20 Federal Income Tax- Federal Income Tax (FIT) An employer is required to withhold a specified amount or percentage from each payment of wages to each employee to collect currently the approximate federal income tax liability owed on those wages. The number of withholding exemptions claimed by the employee is taken into account in calculating the amount withheld

21 State Taxes State taxes are used to fund programs that help the state and its residents. State highways and transportation projects, like the new system of bridges going up across the river, receive tax dollars. Universities and schools also get funding from the state, along with the state law enforcement system, including state courts, prisons, and police. The state pays for welfare and special services programs. We also fund state parks and recreation, and oversee professional license programs, given to such groups as drivers, doctors, lawyers, and barbers, to make sure they maintain proper standards of conduct and safety.

22 Vocabulary Quiz Gross Pay Earnings Benefits Net Pay Deductions Rate
Federal income tax FICA / Medicare The amount of money that you have left to take home on your paycheck after all the deductions are removed. Money paid from your paycheck to the US government. Money taken from your paycheck, paid to the government, then sent as a monthly check to senior citizens. The money that you make, or earn, at work. Your hourly pay or wage. The total amount of money you made during a pay period. Extra that the company pays besides what you earn at work, like sick pay, health insurance, paid vacation days, a retirement plan, etc. Money taken from your paycheck for health insurance, city, state, and federal taxes, disability insurance, and anything else.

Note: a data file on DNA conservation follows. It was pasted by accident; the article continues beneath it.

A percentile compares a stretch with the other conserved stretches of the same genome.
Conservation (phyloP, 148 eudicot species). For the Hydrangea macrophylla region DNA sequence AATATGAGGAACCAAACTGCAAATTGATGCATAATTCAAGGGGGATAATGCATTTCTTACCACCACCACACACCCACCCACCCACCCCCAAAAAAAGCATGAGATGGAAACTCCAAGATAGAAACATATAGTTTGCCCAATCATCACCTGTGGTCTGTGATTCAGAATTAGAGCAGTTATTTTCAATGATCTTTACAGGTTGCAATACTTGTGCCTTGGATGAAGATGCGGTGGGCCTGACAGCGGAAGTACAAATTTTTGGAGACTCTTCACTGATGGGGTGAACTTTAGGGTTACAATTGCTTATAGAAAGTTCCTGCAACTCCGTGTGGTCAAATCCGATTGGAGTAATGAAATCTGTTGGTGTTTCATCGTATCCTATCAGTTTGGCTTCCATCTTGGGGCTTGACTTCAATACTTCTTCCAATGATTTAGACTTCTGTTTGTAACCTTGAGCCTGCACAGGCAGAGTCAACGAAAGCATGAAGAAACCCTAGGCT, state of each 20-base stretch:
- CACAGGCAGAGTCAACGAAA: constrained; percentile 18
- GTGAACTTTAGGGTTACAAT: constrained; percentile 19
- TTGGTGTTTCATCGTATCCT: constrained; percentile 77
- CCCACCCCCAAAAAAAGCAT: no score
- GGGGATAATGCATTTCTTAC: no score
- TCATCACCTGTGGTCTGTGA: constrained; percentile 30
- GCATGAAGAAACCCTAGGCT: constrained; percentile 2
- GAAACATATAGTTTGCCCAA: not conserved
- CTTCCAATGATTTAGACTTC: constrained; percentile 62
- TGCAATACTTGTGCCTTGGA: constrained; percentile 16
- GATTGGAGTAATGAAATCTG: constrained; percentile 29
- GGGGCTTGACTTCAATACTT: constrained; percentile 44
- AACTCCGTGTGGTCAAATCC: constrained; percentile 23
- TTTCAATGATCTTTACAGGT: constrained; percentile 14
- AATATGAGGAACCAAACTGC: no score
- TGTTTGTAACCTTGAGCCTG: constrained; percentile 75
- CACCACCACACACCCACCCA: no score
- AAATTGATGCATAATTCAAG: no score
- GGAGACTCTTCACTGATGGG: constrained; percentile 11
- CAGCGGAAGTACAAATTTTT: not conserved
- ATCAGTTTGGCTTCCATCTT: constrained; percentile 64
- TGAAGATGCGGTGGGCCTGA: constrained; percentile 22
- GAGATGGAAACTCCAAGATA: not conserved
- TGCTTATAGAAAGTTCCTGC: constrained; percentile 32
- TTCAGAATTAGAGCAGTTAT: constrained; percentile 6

23 How many hours did you work this pay period. What was your regular pay
How many hours did you work this pay period? What was your regular pay? Overtime pay? What was the amount of your gross earnings? How much was withheld for federal income tax? State income tax? How much was deducted for social security? What was the amount withheld for insurance? What were the total deductions for this pay period? What percent of your gross pay was withheld? If you work the same number of hours for the next 3 weeks, what will be your total net pay for the month? Why is it important to check your pay statement and keep it for your records?


25 Resources:

Download ppt "Understanding your Pay Check"

Similar presentations

Ads by Google